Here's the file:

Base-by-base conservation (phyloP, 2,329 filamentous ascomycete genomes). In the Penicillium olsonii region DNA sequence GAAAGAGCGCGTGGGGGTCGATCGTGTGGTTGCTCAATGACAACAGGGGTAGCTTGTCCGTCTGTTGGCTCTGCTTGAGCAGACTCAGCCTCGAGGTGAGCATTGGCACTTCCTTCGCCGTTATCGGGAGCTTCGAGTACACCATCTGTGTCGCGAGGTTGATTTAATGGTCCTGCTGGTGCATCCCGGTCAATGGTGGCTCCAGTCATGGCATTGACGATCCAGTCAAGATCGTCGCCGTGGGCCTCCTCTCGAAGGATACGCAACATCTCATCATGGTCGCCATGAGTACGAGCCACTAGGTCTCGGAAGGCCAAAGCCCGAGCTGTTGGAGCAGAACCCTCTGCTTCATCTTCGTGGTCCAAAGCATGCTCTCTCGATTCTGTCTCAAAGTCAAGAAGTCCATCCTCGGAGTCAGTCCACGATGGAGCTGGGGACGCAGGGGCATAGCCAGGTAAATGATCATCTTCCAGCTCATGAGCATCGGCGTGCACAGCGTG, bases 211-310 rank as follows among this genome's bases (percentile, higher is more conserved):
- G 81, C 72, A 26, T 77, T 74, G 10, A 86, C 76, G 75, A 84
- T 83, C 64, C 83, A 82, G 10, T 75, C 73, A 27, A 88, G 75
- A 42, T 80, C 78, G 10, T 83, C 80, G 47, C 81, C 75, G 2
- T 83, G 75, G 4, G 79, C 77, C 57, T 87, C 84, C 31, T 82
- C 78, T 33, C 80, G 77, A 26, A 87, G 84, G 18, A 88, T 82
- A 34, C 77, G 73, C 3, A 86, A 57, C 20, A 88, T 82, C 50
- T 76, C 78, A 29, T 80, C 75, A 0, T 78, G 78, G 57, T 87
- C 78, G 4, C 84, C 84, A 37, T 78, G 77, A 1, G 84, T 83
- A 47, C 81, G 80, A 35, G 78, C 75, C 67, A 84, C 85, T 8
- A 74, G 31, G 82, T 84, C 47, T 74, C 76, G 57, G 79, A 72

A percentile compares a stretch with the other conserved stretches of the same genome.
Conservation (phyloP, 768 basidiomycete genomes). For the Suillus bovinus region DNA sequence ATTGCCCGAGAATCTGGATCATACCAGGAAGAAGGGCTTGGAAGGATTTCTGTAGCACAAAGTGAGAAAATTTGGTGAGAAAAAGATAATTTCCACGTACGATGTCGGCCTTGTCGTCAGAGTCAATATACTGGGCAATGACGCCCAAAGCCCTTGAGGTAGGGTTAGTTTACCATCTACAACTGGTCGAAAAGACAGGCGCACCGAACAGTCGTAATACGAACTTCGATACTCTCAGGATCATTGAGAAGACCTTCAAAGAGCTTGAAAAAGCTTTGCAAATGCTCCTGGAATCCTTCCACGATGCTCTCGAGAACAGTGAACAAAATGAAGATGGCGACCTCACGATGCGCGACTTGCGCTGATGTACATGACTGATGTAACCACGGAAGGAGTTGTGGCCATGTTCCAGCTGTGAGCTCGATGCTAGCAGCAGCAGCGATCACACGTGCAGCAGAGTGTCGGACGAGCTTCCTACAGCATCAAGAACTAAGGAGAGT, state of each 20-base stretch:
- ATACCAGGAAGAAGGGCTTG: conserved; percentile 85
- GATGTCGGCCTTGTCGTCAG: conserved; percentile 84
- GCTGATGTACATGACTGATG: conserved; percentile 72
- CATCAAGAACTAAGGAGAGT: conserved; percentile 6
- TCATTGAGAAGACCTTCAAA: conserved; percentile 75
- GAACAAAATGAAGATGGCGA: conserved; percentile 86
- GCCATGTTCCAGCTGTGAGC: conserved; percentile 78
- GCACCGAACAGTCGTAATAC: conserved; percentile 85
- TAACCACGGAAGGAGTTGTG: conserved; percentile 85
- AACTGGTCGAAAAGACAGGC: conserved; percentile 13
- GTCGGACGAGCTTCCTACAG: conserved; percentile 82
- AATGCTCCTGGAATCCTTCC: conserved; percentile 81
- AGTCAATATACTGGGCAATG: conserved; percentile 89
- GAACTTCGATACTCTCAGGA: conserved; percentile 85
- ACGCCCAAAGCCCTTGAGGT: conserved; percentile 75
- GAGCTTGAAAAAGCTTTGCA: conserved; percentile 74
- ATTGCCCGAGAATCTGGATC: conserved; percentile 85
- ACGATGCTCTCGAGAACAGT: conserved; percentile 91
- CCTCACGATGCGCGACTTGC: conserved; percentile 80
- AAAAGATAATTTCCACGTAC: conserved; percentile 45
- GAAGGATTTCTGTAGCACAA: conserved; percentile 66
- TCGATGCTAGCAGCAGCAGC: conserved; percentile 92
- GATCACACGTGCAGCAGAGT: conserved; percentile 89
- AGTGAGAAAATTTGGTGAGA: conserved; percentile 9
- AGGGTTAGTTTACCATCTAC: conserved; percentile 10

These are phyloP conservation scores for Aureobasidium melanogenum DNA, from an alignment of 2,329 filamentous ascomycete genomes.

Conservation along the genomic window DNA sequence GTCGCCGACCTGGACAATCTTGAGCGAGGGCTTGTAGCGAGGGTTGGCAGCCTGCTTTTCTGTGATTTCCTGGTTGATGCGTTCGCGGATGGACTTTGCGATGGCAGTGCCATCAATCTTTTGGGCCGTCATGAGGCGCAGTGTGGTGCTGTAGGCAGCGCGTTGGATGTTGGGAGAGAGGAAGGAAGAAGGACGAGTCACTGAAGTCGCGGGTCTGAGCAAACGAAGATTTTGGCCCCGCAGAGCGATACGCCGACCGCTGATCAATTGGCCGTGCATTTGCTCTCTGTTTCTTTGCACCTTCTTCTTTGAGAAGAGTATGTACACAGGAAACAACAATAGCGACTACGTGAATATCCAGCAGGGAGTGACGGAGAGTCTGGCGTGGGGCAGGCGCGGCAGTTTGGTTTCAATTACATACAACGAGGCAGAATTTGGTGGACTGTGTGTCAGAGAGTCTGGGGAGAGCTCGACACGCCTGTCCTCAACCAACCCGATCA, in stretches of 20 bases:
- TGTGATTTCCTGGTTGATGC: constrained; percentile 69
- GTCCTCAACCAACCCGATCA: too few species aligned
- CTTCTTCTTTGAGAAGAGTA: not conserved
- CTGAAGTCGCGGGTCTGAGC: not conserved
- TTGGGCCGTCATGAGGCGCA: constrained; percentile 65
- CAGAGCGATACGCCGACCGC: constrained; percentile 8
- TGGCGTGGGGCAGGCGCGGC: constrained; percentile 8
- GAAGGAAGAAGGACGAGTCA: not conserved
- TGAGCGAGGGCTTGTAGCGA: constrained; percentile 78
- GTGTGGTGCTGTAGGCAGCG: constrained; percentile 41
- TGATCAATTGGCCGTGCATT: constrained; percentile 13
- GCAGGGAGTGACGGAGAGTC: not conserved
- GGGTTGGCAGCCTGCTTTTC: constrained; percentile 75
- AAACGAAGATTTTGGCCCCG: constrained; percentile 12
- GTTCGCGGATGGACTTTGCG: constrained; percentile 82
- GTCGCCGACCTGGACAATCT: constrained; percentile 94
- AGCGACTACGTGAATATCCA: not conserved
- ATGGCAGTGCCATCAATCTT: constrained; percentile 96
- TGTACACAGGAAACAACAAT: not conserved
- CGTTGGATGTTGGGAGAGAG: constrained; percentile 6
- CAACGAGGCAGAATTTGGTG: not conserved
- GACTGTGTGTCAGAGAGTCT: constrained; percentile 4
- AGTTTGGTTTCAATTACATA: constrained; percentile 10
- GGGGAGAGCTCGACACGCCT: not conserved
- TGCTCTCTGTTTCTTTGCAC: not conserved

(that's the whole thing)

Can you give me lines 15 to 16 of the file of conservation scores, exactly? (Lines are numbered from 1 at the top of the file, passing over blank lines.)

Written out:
- GATGTCGGCCTTGTCGTCAG: conserved; percentile 84
- GCTGATGTACATGACTGATG: conserved; percentile 72